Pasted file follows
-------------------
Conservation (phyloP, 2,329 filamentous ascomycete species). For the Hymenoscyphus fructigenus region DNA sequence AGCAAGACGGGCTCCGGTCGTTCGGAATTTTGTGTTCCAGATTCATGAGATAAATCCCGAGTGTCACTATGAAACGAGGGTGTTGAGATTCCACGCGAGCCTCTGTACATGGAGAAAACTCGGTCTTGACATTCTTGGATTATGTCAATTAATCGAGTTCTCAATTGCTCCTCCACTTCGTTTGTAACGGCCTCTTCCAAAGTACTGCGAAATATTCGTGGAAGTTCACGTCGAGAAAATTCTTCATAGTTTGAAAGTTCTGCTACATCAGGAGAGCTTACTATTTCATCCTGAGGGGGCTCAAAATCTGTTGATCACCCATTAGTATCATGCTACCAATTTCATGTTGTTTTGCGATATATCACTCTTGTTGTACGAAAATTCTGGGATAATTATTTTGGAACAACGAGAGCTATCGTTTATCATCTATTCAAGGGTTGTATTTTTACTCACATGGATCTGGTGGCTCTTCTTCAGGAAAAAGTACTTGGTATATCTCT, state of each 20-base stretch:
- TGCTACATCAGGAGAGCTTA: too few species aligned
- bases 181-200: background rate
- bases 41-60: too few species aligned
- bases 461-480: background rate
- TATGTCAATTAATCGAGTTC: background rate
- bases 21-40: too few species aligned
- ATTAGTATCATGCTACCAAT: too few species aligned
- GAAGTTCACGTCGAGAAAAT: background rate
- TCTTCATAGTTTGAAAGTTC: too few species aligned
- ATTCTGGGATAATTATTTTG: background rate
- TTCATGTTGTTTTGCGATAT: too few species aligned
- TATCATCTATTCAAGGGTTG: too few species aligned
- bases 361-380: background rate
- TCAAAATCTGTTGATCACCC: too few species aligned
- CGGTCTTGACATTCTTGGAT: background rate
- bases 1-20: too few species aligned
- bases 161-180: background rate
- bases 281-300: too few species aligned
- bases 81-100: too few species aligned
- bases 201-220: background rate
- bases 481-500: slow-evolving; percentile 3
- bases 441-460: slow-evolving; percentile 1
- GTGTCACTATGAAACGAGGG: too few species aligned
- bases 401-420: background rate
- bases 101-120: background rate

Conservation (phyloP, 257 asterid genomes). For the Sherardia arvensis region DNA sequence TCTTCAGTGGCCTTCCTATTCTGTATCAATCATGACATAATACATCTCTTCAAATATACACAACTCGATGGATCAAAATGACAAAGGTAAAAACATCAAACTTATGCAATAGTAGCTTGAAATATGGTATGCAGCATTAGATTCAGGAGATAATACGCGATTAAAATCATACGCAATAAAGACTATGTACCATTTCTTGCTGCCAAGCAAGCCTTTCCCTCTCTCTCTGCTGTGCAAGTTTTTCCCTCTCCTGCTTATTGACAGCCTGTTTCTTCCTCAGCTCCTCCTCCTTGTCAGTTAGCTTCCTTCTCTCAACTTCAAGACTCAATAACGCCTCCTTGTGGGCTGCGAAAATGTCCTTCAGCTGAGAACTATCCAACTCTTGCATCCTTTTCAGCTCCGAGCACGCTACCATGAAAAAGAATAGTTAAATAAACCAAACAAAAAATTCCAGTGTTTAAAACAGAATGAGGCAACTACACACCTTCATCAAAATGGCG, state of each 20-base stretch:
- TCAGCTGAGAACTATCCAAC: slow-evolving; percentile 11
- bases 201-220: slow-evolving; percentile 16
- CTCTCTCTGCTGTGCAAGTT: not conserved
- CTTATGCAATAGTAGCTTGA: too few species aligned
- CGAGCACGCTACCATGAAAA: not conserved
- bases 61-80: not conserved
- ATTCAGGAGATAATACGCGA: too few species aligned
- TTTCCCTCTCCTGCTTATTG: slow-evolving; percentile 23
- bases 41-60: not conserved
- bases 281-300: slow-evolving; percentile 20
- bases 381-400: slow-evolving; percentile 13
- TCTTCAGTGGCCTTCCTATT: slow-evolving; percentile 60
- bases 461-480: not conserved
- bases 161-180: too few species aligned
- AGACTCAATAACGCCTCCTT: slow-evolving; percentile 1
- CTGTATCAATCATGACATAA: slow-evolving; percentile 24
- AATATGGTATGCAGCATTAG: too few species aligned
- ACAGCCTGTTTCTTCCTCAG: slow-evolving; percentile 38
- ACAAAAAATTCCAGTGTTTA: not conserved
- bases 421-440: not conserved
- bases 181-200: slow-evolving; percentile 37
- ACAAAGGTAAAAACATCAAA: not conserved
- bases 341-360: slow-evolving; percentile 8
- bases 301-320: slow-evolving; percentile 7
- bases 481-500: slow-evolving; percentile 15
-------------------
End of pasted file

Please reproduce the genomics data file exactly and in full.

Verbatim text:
Conservation (phyloP, 2,329 filamentous ascomycete species). For the Hymenoscyphus fructigenus region DNA sequence AGCAAGACGGGCTCCGGTCGTTCGGAATTTTGTGTTCCAGATTCATGAGATAAATCCCGAGTGTCACTATGAAACGAGGGTGTTGAGATTCCACGCGAGCCTCTGTACATGGAGAAAACTCGGTCTTGACATTCTTGGATTATGTCAATTAATCGAGTTCTCAATTGCTCCTCCACTTCGTTTGTAACGGCCTCTTCCAAAGTACTGCGAAATATTCGTGGAAGTTCACGTCGAGAAAATTCTTCATAGTTTGAAAGTTCTGCTACATCAGGAGAGCTTACTATTTCATCCTGAGGGGGCTCAAAATCTGTTGATCACCCATTAGTATCATGCTACCAATTTCATGTTGTTTTGCGATATATCACTCTTGTTGTACGAAAATTCTGGGATAATTATTTTGGAACAACGAGAGCTATCGTTTATCATCTATTCAAGGGTTGTATTTTTACTCACATGGATCTGGTGGCTCTTCTTCAGGAAAAAGTACTTGGTATATCTCT, state of each 20-base stretch:
- TGCTACATCAGGAGAGCTTA: too few species aligned
- bases 181-200: background rate
- bases 41-60: too few species aligned
- bases 461-480: background rate
- TATGTCAATTAATCGAGTTC: background rate
- bases 21-40: too few species aligned
- ATTAGTATCATGCTACCAAT: too few species aligned
- GAAGTTCACGTCGAGAAAAT: background rate
- TCTTCATAGTTTGAAAGTTC: too few species aligned
- ATTCTGGGATAATTATTTTG: background rate
- TTCATGTTGTTTTGCGATAT: too few species aligned
- TATCATCTATTCAAGGGTTG: too few species aligned
- bases 361-380: background rate
- TCAAAATCTGTTGATCACCC: too few species aligned
- CGGTCTTGACATTCTTGGAT: background rate
- bases 1-20: too few species aligned
- bases 161-180: background rate
- bases 281-300: too few species aligned
- bases 81-100: too few species aligned
- bases 201-220: background rate
- bases 481-500: slow-evolving; percentile 3
- bases 441-460: slow-evolving; percentile 1
- GTGTCACTATGAAACGAGGG: too few species aligned
- bases 401-420: background rate
- bases 101-120: background rate

Conservation (phyloP, 257 asterid genomes). For the Sherardia arvensis region DNA sequence TCTTCAGTGGCCTTCCTATTCTGTATCAATCATGACATAATACATCTCTTCAAATATACACAACTCGATGGATCAAAATGACAAAGGTAAAAACATCAAACTTATGCAATAGTAGCTTGAAATATGGTATGCAGCATTAGATTCAGGAGATAATACGCGATTAAAATCATACGCAATAAAGACTATGTACCATTTCTTGCTGCCAAGCAAGCCTTTCCCTCTCTCTCTGCTGTGCAAGTTTTTCCCTCTCCTGCTTATTGACAGCCTGTTTCTTCCTCAGCTCCTCCTCCTTGTCAGTTAGCTTCCTTCTCTCAACTTCAAGACTCAATAACGCCTCCTTGTGGGCTGCGAAAATGTCCTTCAGCTGAGAACTATCCAACTCTTGCATCCTTTTCAGCTCCGAGCACGCTACCATGAAAAAGAATAGTTAAATAAACCAAACAAAAAATTCCAGTGTTTAAAACAGAATGAGGCAACTACACACCTTCATCAAAATGGCG, state of each 20-base stretch:
- TCAGCTGAGAACTATCCAAC: slow-evolving; percentile 11
- bases 201-220: slow-evolving; percentile 16
- CTCTCTCTGCTGTGCAAGTT: not conserved
- CTTATGCAATAGTAGCTTGA: too few species aligned
- CGAGCACGCTACCATGAAAA: not conserved
- bases 61-80: not conserved
- ATTCAGGAGATAATACGCGA: too few species aligned
- TTTCCCTCTCCTGCTTATTG: slow-evolving; percentile 23
- bases 41-60: not conserved
- bases 281-300: slow-evolving; percentile 20
- bases 381-400: slow-evolving; percentile 13
- TCTTCAGTGGCCTTCCTATT: slow-evolving; percentile 60
- bases 461-480: not conserved
- bases 161-180: too few species aligned
- AGACTCAATAACGCCTCCTT: slow-evolving; percentile 1
- CTGTATCAATCATGACATAA: slow-evolving; percentile 24
- AATATGGTATGCAGCATTAG: too few species aligned
- ACAGCCTGTTTCTTCCTCAG: slow-evolving; percentile 38
- ACAAAAAATTCCAGTGTTTA: not conserved
- bases 421-440: not conserved
- bases 181-200: slow-evolving; percentile 37
- ACAAAGGTAAAAACATCAAA: not conserved
- bases 341-360: slow-evolving; percentile 8
- bases 301-320: slow-evolving; percentile 7
- bases 481-500: slow-evolving; percentile 15